VANCOUVER, June 2, 2017 /CNW/ - Volunteers, including experts from the information technology and communications sectors and community organizations, are working together to find innovative solutions to break down barriers and promote a more inclusive and accessible Canada during National AccessAbility Week.
Today, the Honourable Carla Qualtrough, Minister of Sport and Persons with Disabilities, attended the first day of the two-day Makers Making Change and Telus Day of Giving LipSync Buildathon with the Neil Squire Society. At this event, change "makers" (hackers, inventors and creators) are working together to build open source assistive technology for people with disabilities, such as devices that enable people with little or no hand movement to operate a touchscreen device.
Minister Qualtrough also announced that the Neil Squire Society received approximately $750,000 for the development of a network of groups and people with technical skills to support the identification, development, testing, dissemination and deployment of open source assistive technologies (open AT). Through an online portal, "makers" will be matched to a specific person with a disability to assist with their specific accessibility requirement. Open AT will have a positive impact on the lives of people with disabilities as it will allow for the production and delivery of innovative devices at the community level.
This funding was awarded under the Social Development Partnerships Program – Disability Component (SDPP‑D) following a six-week call for proposals that closed on November 3, 2016. The Minister highlighted how supporting innovation through these projects is one way the Government of Canada is helping to ensure our communities become more inclusive for all Canadians. A total of $4.5 million over two years will be awarded to national not‑for‑profit organizations with a disability-focused mandate. The SDPP-D funds projects that support disability organizations in their efforts to improve the participation and integration of people with disabilities in all aspects of Canadian society.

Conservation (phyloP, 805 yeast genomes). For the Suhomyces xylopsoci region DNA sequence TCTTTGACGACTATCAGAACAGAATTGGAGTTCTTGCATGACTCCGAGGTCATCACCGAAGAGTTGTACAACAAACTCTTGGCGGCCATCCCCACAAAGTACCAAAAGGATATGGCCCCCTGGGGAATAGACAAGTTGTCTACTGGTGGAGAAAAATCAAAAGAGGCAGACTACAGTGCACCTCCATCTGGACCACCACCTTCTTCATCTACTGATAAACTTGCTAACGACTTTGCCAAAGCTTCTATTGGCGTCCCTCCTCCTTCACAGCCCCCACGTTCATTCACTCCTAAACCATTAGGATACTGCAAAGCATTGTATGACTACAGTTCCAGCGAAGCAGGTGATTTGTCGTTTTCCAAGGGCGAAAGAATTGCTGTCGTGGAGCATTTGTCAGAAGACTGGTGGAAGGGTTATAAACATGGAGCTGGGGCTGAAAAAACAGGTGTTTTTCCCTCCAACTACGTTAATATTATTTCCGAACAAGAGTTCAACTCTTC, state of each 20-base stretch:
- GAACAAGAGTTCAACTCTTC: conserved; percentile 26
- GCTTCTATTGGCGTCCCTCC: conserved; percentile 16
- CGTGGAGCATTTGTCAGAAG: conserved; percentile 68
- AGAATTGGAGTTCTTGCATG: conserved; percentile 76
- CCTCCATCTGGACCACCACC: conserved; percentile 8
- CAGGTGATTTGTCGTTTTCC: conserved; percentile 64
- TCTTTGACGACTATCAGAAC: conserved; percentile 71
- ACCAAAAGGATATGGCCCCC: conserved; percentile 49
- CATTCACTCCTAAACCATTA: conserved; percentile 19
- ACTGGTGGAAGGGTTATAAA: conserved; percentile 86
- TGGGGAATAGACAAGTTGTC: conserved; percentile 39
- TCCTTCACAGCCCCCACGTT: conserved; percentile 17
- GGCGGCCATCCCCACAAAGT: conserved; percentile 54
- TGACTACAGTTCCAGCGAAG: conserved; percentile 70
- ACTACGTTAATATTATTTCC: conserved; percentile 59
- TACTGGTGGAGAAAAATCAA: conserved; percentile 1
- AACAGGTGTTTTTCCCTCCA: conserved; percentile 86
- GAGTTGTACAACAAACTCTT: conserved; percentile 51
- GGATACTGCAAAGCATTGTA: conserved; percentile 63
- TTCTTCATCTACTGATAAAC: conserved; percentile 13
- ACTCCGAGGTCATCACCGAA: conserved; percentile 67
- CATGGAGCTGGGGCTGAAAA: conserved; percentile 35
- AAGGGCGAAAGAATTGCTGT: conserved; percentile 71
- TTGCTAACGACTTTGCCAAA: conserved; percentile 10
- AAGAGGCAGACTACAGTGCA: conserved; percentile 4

"An inclusive society has an innovation advantage. People with disabilities contribute to this because they must come up with creative solutions to accomplish common tasks. We are committed to supporting innovative projects intended to improve the participation and integration of people with disabilities in all aspects of Canadian society."
– The Honourable Carla Qualtrough, Minister of Sport and Persons with Disabilities
"We are delighted to receive the SDPP-D funding announced today by Minister Qualtrough from the Government of Canada. This funding is instrumental in enabling the Neil Squire Society to develop, and pilot across Canada, an innovative open source model to produce and deliver hardware-based assistive technologies to Canadians with disabilities. Thank you so much for this vital support."
– Gary Birch, Executive Director, Neil Squire Society
"At TELUS, we believe that in order to do well in business, we must improve the social health of our communities. One of the hallmarks of our award-winning culture is our team's extraordinary commitment to giving back with our hearts, our hands and our philanthropy. A commitment that is brought to life today by our team members who are participating in this activity in partnership with the Neil Squire Society, as a part of Our 2017TELUS Days of Giving campaign."
– Marilyn Tyfting, Chief Corporate Officer, TELUS International